Palmyra

From Wikipedia, the free encyclopedia
Jump to: navigation, search
Site of Palmyra *

Ruins of a Roman temple in the middle of Palmyra
Country  Syria
Type Cultural
Criteria i, ii, iv
Reference 23
Region ** Arab States
Coordinates 34°33′36″N 38°16′2″E / 34.56°N 38.26722°E / 34.56; 38.26722Coordinates: 34°33′36″N 38°16′2″E / 34.56°N 38.26722°E / 34.56; 38.26722
Inscription history
Inscription 1980 (4th Session)

Palmyra was an ancient Arabian city in central Syria. It is in an oasis 215 kilometres (134 miles) northeast of Damascus, and 180 km (110 mi) southwest of the Euphrates. It was an important city in ancient times. It had long been a place for travellers to stop when crossing the Syrian Desert. The city was founded some time during the 2nd millennium BC. It became abandoned around 1929. The site was made a World Heritage Site by UNESCO in 1980.

The Semitic name of the city is Tadmur (Arabic: تدمر). In Aramaic,[1] it means "a city that cannot be defeated".[2] The earliest written reference to the city by this name is on Babylonian tablets found in Mari. It is still known as Tadmur in Arabic.[3][4]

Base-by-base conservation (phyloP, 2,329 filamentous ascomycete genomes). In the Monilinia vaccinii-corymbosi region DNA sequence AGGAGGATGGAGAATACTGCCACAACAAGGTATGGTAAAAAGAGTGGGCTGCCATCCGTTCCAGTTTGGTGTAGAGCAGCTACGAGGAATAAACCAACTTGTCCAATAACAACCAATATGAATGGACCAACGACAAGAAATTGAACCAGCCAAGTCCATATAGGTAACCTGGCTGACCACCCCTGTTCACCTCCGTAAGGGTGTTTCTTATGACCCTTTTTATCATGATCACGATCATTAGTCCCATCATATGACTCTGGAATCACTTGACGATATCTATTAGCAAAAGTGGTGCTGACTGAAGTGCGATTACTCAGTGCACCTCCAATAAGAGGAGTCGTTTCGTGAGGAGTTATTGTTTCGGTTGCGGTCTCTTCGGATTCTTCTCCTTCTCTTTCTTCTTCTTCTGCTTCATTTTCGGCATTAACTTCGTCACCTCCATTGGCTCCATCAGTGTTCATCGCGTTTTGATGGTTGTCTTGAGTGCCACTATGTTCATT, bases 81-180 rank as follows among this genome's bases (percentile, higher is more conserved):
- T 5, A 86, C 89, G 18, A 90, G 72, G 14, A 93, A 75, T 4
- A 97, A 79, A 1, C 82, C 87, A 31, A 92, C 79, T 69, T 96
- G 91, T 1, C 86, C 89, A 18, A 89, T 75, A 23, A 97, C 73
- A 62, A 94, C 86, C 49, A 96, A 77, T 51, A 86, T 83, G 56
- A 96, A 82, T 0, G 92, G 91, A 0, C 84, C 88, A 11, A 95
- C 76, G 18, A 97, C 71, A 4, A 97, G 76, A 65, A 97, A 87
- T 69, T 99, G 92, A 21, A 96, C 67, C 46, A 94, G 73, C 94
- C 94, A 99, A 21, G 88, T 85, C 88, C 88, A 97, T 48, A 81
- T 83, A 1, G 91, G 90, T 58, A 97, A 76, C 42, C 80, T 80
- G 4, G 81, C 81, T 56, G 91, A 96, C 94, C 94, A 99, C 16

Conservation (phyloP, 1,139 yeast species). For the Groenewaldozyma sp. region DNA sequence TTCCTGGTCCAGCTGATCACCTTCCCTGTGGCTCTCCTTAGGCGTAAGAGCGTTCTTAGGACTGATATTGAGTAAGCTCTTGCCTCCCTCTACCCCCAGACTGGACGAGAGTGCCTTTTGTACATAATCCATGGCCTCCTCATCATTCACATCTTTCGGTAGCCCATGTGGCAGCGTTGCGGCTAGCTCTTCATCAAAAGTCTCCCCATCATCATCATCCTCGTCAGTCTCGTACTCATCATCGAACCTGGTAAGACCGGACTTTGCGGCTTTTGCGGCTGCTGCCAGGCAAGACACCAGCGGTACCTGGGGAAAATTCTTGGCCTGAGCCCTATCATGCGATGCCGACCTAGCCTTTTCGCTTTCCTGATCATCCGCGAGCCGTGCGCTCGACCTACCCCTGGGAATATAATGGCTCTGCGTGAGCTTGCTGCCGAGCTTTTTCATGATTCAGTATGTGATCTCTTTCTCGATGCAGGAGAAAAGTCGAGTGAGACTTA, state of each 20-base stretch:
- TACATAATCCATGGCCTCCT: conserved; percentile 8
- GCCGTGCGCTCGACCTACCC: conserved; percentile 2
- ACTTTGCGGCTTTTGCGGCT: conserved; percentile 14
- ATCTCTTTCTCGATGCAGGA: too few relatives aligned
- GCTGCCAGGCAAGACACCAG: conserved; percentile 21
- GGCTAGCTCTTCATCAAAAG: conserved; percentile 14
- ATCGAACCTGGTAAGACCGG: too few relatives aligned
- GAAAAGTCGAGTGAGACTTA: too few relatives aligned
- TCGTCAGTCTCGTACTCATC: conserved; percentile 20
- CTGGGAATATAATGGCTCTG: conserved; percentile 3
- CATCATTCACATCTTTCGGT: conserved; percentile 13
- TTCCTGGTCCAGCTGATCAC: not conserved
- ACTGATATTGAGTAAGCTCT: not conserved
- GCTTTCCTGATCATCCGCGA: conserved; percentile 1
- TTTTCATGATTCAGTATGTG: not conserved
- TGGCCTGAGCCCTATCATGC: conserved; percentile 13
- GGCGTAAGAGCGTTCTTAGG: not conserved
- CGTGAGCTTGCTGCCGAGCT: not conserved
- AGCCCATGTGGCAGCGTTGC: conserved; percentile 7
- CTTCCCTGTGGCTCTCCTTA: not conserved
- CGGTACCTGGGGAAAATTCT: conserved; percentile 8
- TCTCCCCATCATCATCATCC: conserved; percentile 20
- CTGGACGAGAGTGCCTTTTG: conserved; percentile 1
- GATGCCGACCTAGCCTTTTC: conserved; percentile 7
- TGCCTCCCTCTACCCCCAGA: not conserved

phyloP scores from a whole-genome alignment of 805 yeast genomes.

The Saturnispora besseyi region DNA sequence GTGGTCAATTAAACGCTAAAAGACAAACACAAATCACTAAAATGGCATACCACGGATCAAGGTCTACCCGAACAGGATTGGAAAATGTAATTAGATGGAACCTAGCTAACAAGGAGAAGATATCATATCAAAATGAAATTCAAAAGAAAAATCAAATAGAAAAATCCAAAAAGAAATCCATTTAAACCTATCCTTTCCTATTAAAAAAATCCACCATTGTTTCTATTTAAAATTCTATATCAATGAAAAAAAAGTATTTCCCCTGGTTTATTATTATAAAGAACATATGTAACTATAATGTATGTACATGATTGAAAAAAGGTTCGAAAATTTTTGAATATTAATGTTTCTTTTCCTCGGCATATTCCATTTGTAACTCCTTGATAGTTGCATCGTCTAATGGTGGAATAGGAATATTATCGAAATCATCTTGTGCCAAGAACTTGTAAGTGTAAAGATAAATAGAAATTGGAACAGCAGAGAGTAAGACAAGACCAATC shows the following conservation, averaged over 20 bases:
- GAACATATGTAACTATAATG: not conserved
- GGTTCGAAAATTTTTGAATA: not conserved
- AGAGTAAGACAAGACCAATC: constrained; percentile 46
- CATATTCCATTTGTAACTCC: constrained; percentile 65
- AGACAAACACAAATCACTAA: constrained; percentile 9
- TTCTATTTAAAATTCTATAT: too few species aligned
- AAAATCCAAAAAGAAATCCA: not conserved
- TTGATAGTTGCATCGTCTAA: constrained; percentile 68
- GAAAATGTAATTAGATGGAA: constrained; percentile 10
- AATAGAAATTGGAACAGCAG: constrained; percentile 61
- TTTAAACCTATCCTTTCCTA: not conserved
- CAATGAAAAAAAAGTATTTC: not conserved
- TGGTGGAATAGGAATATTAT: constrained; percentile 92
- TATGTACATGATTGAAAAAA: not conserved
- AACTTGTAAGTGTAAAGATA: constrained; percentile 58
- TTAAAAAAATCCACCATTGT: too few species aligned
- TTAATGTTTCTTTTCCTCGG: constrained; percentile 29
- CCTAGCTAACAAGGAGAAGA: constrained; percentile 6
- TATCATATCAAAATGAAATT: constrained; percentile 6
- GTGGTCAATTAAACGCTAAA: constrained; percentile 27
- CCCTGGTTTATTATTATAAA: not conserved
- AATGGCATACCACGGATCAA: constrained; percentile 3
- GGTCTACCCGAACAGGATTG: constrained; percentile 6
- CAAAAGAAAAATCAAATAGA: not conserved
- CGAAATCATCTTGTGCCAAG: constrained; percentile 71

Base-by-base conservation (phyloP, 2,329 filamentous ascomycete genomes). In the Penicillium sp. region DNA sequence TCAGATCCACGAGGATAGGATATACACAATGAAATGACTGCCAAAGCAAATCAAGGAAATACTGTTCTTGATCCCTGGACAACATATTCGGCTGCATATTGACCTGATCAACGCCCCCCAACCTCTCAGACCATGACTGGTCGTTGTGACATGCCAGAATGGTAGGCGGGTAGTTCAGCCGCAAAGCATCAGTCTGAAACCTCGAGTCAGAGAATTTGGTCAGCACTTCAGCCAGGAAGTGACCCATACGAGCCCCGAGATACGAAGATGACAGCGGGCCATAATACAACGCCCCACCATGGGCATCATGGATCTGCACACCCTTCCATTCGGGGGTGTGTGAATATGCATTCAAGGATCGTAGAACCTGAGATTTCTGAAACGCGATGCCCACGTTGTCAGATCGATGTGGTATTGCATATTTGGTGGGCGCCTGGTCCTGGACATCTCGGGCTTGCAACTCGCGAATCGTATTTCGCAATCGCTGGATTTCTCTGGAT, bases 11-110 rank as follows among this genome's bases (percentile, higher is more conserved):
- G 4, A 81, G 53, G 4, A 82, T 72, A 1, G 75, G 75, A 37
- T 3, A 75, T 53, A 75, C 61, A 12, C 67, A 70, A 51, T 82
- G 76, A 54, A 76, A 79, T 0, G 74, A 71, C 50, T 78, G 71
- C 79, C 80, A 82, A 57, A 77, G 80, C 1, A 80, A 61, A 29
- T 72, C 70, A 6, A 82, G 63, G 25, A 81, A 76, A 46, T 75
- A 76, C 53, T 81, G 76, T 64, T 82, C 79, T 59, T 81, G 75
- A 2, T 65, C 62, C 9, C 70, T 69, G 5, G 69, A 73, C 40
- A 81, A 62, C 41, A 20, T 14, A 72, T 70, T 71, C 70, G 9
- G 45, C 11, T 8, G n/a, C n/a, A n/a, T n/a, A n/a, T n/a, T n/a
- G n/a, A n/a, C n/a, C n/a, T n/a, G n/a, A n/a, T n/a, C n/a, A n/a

The people of Palmyra worshipped many gods and goddesses from Mesopotamia, Syria, Arabia and Greece.[5] They built a series of temples and large monuments containing funerary art, or art representing the dead. Palmyrans originally spoke Aramaic, but later began speaking Greek. The area was later made a part of the Roman Empire. Between the years 260 and 273, Odaenathus and his wife Zenobia used Palmyra as the capital of the Palmyrene Empire. This period of history is called the Crisis of the Third Century.

By the time of the Muslim conquests, several Arab tribes were living in Palmyra.[6]

The city lost its importance after the 16th century. It was fully abandoned by 1929, during the Ottoman Empire. There is a new town of the same name nearby to the south of the ruins.[7]

Notes[change | change source]

Bibliography[change | change source]

  • Burns, Ross (1999). Monuments of Syria. London and New York: I.B. Tauris. pp. 162–175.
  • Isaac, Benjamin (2000). The Limits of Empire - the Roman Army in the East (revised ed.). Oxford: Clarendon Press.